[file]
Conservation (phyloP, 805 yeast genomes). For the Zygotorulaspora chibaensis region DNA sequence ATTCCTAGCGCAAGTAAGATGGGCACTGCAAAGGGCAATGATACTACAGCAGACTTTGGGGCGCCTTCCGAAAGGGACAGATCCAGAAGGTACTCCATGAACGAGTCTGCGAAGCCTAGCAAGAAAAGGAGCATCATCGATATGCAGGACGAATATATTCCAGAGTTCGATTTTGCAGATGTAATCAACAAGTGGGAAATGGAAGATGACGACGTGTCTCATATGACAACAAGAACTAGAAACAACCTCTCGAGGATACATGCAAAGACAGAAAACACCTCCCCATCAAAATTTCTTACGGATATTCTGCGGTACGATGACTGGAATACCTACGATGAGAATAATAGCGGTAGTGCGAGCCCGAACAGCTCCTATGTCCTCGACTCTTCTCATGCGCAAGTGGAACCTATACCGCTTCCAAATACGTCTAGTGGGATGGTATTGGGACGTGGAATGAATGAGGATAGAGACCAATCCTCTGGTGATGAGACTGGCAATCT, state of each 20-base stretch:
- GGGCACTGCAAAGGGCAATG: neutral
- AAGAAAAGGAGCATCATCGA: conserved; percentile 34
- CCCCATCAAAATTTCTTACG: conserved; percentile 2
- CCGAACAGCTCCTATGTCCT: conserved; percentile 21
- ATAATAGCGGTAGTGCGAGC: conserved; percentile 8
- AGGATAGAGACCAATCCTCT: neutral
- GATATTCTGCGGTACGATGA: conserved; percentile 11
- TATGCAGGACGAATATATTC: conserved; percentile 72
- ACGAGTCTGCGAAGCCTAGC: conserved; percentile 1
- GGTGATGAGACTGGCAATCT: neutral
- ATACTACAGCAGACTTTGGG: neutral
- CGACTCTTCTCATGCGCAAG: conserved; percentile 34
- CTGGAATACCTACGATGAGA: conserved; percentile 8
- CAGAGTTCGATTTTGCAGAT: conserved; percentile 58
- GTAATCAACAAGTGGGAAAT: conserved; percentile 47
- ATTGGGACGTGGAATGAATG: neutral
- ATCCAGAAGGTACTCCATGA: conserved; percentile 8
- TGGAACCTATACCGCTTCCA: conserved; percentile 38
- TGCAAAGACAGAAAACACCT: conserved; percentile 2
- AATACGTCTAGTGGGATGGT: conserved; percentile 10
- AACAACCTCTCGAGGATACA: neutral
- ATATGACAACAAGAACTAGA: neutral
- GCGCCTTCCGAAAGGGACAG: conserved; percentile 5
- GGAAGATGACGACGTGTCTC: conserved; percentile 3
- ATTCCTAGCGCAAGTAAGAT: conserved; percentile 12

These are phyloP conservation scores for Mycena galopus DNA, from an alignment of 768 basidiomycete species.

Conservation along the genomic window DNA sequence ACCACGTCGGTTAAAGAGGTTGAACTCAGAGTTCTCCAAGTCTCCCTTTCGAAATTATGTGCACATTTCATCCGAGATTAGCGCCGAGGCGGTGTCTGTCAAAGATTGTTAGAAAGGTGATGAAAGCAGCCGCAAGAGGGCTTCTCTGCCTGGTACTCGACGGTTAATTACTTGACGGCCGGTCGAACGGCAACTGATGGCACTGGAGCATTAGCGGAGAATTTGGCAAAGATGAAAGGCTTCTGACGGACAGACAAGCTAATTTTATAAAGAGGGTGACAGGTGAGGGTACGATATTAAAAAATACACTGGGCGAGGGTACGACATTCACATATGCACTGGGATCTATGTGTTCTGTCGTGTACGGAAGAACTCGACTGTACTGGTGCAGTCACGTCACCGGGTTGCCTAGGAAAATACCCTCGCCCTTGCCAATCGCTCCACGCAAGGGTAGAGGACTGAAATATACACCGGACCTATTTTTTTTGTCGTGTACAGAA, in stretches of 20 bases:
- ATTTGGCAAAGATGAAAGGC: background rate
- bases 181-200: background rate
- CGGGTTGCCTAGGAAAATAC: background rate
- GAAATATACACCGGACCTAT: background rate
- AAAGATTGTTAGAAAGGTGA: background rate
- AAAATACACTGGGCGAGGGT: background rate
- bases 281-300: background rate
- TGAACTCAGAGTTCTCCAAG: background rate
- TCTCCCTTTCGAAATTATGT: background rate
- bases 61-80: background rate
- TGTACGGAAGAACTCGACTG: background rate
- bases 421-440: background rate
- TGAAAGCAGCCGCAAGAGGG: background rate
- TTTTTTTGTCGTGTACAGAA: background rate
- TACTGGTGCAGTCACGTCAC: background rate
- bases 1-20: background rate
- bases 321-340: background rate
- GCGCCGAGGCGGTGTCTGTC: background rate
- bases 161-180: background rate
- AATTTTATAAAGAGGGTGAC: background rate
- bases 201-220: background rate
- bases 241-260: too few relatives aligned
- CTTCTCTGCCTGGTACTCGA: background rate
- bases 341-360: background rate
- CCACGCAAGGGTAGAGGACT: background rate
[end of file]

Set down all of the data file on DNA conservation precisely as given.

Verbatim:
Conservation (phyloP, 805 yeast genomes). For the Zygotorulaspora chibaensis region DNA sequence ATTCCTAGCGCAAGTAAGATGGGCACTGCAAAGGGCAATGATACTACAGCAGACTTTGGGGCGCCTTCCGAAAGGGACAGATCCAGAAGGTACTCCATGAACGAGTCTGCGAAGCCTAGCAAGAAAAGGAGCATCATCGATATGCAGGACGAATATATTCCAGAGTTCGATTTTGCAGATGTAATCAACAAGTGGGAAATGGAAGATGACGACGTGTCTCATATGACAACAAGAACTAGAAACAACCTCTCGAGGATACATGCAAAGACAGAAAACACCTCCCCATCAAAATTTCTTACGGATATTCTGCGGTACGATGACTGGAATACCTACGATGAGAATAATAGCGGTAGTGCGAGCCCGAACAGCTCCTATGTCCTCGACTCTTCTCATGCGCAAGTGGAACCTATACCGCTTCCAAATACGTCTAGTGGGATGGTATTGGGACGTGGAATGAATGAGGATAGAGACCAATCCTCTGGTGATGAGACTGGCAATCT, state of each 20-base stretch:
- GGGCACTGCAAAGGGCAATG: neutral
- AAGAAAAGGAGCATCATCGA: conserved; percentile 34
- CCCCATCAAAATTTCTTACG: conserved; percentile 2
- CCGAACAGCTCCTATGTCCT: conserved; percentile 21
- ATAATAGCGGTAGTGCGAGC: conserved; percentile 8
- AGGATAGAGACCAATCCTCT: neutral
- GATATTCTGCGGTACGATGA: conserved; percentile 11
- TATGCAGGACGAATATATTC: conserved; percentile 72
- ACGAGTCTGCGAAGCCTAGC: conserved; percentile 1
- GGTGATGAGACTGGCAATCT: neutral
- ATACTACAGCAGACTTTGGG: neutral
- CGACTCTTCTCATGCGCAAG: conserved; percentile 34
- CTGGAATACCTACGATGAGA: conserved; percentile 8
- CAGAGTTCGATTTTGCAGAT: conserved; percentile 58
- GTAATCAACAAGTGGGAAAT: conserved; percentile 47
- ATTGGGACGTGGAATGAATG: neutral
- ATCCAGAAGGTACTCCATGA: conserved; percentile 8
- TGGAACCTATACCGCTTCCA: conserved; percentile 38
- TGCAAAGACAGAAAACACCT: conserved; percentile 2
- AATACGTCTAGTGGGATGGT: conserved; percentile 10
- AACAACCTCTCGAGGATACA: neutral
- ATATGACAACAAGAACTAGA: neutral
- GCGCCTTCCGAAAGGGACAG: conserved; percentile 5
- GGAAGATGACGACGTGTCTC: conserved; percentile 3
- ATTCCTAGCGCAAGTAAGAT: conserved; percentile 12

These are phyloP conservation scores for Mycena galopus DNA, from an alignment of 768 basidiomycete species.

Conservation along the genomic window DNA sequence ACCACGTCGGTTAAAGAGGTTGAACTCAGAGTTCTCCAAGTCTCCCTTTCGAAATTATGTGCACATTTCATCCGAGATTAGCGCCGAGGCGGTGTCTGTCAAAGATTGTTAGAAAGGTGATGAAAGCAGCCGCAAGAGGGCTTCTCTGCCTGGTACTCGACGGTTAATTACTTGACGGCCGGTCGAACGGCAACTGATGGCACTGGAGCATTAGCGGAGAATTTGGCAAAGATGAAAGGCTTCTGACGGACAGACAAGCTAATTTTATAAAGAGGGTGACAGGTGAGGGTACGATATTAAAAAATACACTGGGCGAGGGTACGACATTCACATATGCACTGGGATCTATGTGTTCTGTCGTGTACGGAAGAACTCGACTGTACTGGTGCAGTCACGTCACCGGGTTGCCTAGGAAAATACCCTCGCCCTTGCCAATCGCTCCACGCAAGGGTAGAGGACTGAAATATACACCGGACCTATTTTTTTTGTCGTGTACAGAA, in stretches of 20 bases:
- ATTTGGCAAAGATGAAAGGC: background rate
- bases 181-200: background rate
- CGGGTTGCCTAGGAAAATAC: background rate
- GAAATATACACCGGACCTAT: background rate
- AAAGATTGTTAGAAAGGTGA: background rate
- AAAATACACTGGGCGAGGGT: background rate
- bases 281-300: background rate
- TGAACTCAGAGTTCTCCAAG: background rate
- TCTCCCTTTCGAAATTATGT: background rate
- bases 61-80: background rate
- TGTACGGAAGAACTCGACTG: background rate
- bases 421-440: background rate
- TGAAAGCAGCCGCAAGAGGG: background rate
- TTTTTTTGTCGTGTACAGAA: background rate
- TACTGGTGCAGTCACGTCAC: background rate
- bases 1-20: background rate
- bases 321-340: background rate
- GCGCCGAGGCGGTGTCTGTC: background rate
- bases 161-180: background rate
- AATTTTATAAAGAGGGTGAC: background rate
- bases 201-220: background rate
- bases 241-260: too few relatives aligned
- CTTCTCTGCCTGGTACTCGA: background rate
- bases 341-360: background rate
- CCACGCAAGGGTAGAGGACT: background rate